McNall concludes NCAA Championship run, finishes 21st during 200 backstroke

McNall concludes NCAA Championship run, finishes 21st during 200 backstroke

BIRMINGHAM, Ala. - Saint Michael's College women's swimming & diving senior Lindsay McNall (Colchester, Vt./Colchester) completed the first appearance by a Purple Knight swimmer at an NCAA Championship on Saturday with a 21st-place finish in the 200-yard backstroke trials in the Birmingham CrossPlex.

McNall was the first swimmer in College history to be selected for an NCAA Championship, with this year's event part of the NCAA Division II National Championships Festival being hosted by the University of Alabama in Huntsville and the City of Birmingham. She was the only woman and the only swimmer from the Northeast-10 Conference at the meet, joining a male diver from Southern Connecticut State University.

McNall entered the day seeded 14th out of 33 competitors at 2:00.03, an NE10 Championship and school record she set on Feb. 19. The time is also believed to be third in the history of the league. Swimming from Lane 2 during the fourth of five heats in the morning trials, McNall touched the wall in 2:02.44, good for fifth in her eight-woman heat, but 1.33 seconds short of the 16th-place finisher. The top 16 from each event advance to the evening session, where they score team points. She held off a counterpart from Truman State (Mo.) University by 0.09 seconds and was within 0.51 ticks of the 18th-place competitor from Simon Fraser (British Columbia) University.

With her appearance at the NCAA Championship, McNall capped a career that saw her not only become the first Purple Knight swimmer to compete at the national meet, but she is the only All-America qualifier in her program's history after taking 15th during the 100 back on Friday evening. A winner of 102 races during her career, McNall was NE10 All-Conference five times, including as the two-time champion in the 100 back and 2017 winner of the 200 back. While competing twice at the New England Intercollegiate Swimming & Diving Association (NEISDA) Championship, she also won the 100 back twice and the 200 back once at that meet.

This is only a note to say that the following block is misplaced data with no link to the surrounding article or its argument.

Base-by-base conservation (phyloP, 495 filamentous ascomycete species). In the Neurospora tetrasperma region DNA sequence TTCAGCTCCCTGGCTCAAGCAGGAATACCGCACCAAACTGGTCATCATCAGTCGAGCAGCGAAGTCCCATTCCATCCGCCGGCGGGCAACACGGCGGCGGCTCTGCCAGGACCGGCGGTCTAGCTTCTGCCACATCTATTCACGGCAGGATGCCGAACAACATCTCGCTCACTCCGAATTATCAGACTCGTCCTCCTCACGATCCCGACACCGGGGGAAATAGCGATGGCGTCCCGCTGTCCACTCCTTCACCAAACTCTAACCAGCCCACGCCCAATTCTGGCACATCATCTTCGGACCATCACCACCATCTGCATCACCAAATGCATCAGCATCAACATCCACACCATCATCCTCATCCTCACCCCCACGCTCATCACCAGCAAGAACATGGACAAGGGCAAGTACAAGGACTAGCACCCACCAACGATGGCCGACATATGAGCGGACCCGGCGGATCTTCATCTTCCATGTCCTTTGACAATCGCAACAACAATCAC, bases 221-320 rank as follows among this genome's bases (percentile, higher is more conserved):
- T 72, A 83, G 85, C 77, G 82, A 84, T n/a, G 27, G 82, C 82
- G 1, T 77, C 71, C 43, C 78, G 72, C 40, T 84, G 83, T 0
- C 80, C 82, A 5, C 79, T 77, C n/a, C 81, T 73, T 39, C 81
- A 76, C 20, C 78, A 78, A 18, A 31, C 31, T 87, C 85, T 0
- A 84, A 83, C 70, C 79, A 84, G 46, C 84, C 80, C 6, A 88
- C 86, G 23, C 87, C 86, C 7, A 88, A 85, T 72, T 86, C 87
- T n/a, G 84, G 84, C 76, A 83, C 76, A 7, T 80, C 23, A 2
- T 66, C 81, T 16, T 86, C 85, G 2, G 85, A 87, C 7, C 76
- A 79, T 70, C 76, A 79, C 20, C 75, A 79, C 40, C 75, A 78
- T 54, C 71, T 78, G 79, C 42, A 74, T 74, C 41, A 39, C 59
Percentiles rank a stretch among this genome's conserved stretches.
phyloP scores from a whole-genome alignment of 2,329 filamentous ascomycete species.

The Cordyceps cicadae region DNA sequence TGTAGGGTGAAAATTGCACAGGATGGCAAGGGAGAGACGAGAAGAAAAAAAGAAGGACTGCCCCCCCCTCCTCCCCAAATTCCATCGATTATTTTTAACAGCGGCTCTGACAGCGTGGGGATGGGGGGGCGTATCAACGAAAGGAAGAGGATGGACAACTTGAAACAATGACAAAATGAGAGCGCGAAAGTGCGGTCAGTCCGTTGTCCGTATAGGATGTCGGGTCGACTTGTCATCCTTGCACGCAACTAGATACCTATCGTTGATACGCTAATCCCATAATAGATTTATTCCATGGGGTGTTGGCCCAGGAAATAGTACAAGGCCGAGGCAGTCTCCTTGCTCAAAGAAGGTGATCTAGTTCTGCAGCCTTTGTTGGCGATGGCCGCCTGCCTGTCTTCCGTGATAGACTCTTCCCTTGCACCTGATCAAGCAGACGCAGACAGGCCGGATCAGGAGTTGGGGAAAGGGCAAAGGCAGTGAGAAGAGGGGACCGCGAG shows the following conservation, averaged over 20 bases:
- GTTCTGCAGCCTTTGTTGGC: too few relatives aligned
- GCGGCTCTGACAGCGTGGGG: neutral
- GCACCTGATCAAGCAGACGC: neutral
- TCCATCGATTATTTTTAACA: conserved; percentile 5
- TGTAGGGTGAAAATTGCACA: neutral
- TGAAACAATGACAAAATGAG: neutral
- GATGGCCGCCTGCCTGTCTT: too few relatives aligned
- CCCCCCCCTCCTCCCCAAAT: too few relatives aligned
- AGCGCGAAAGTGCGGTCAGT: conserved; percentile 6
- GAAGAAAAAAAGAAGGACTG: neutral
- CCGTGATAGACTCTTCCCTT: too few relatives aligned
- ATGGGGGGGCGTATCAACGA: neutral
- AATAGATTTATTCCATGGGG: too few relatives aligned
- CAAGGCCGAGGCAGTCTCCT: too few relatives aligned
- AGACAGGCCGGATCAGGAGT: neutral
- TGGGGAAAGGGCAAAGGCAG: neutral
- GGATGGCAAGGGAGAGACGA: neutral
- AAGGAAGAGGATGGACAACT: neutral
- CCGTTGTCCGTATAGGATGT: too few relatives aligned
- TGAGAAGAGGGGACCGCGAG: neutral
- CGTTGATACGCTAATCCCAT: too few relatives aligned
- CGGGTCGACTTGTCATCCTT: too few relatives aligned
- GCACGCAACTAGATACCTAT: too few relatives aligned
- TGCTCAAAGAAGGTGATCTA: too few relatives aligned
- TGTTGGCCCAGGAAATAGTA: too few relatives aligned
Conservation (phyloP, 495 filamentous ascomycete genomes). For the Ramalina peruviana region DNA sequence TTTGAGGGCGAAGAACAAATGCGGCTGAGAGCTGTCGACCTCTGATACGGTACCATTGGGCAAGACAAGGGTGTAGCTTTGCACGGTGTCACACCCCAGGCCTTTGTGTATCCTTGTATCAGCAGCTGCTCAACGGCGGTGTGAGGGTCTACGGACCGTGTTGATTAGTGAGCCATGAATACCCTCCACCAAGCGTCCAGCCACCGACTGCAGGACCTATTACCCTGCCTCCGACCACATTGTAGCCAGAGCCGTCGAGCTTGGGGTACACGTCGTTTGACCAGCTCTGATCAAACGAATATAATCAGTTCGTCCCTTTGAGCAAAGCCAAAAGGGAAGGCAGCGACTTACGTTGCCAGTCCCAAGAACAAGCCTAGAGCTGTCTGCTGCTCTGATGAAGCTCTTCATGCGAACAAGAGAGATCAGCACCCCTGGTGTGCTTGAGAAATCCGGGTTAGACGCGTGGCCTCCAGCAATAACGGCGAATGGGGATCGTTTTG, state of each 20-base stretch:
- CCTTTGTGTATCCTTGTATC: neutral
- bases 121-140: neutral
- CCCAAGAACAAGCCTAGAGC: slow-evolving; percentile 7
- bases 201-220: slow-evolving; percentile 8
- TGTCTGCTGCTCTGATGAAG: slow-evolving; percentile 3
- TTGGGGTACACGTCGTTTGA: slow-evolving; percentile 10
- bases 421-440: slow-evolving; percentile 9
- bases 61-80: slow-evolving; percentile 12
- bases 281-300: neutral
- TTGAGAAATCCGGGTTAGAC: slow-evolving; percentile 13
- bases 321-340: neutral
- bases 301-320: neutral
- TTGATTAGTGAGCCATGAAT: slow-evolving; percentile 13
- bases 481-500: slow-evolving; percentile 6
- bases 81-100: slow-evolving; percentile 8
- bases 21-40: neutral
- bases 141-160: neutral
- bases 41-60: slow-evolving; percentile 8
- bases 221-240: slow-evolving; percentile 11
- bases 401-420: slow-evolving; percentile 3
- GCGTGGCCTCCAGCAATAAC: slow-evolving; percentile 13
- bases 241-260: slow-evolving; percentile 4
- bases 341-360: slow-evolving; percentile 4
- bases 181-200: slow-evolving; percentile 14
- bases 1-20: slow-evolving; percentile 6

Saint Michael's placed 40th out of 40 schools that scored points, with McNall's two points earned on Friday accounting for the first points a Purple Knight has ever earned at the championship. It had been 31 years since a member of a Saint Michael's swimming & diving program qualified for an NCAA meet, as diver Sue Judge '86 was chosen in 1983 and 1986 after fellow diver Luke Dougherty '84 also was picked during his senior year, in 1984.


IN THEIR OWN WORDS

Senior Lindsay McNall

It definitely wasn't the race I was hoping to have this morning, obviously. I think I was a lot more tired than I had realized. It's been a really long week just being myself and Eileen, and I missed my teammates. It's been physically and emotionally taxing. It's still the third-fastest time I've ever gone. NE10s, the finals race was my fastest ever, and the prelims was my second fastest ever.

Both my mom and dad and and my grandmother flew in on Thursday to be here, which has been awesome, I'm super thankful to have them here. They've been at every session that I've raced at, and Thursday they flew in pretty early, and I got lunch with them, and kind of had them get acclimated to the loud atmosphere [at the CrossPlex].

I have to remind myself every time I'm there that these are the best D2 swimming athletes in the entire country. It's not just our tiny conference or a part of New England, it's the entire U.S. [and Simon Fraser of British Columbia], which is really cool. They're the best in their conferences, too, so now it's the best of the best together. I want to go back to finals tonight even though I'm not racing. They're just so fast, and watching them so you can see why they're so fast - underwaters, stroke techniques - you just learn a lot from it, and I'm in awe of what these kids are doing.

This is attainable for anyone on [our] team. If they decided that's what they want and they put the work in, they can do it. It's not like it's the Olympics or world championships. Me being here and being the first one to do it means anyone can do it. Leaving that as my impression on the team feels really good, making it better in a way for years to come.

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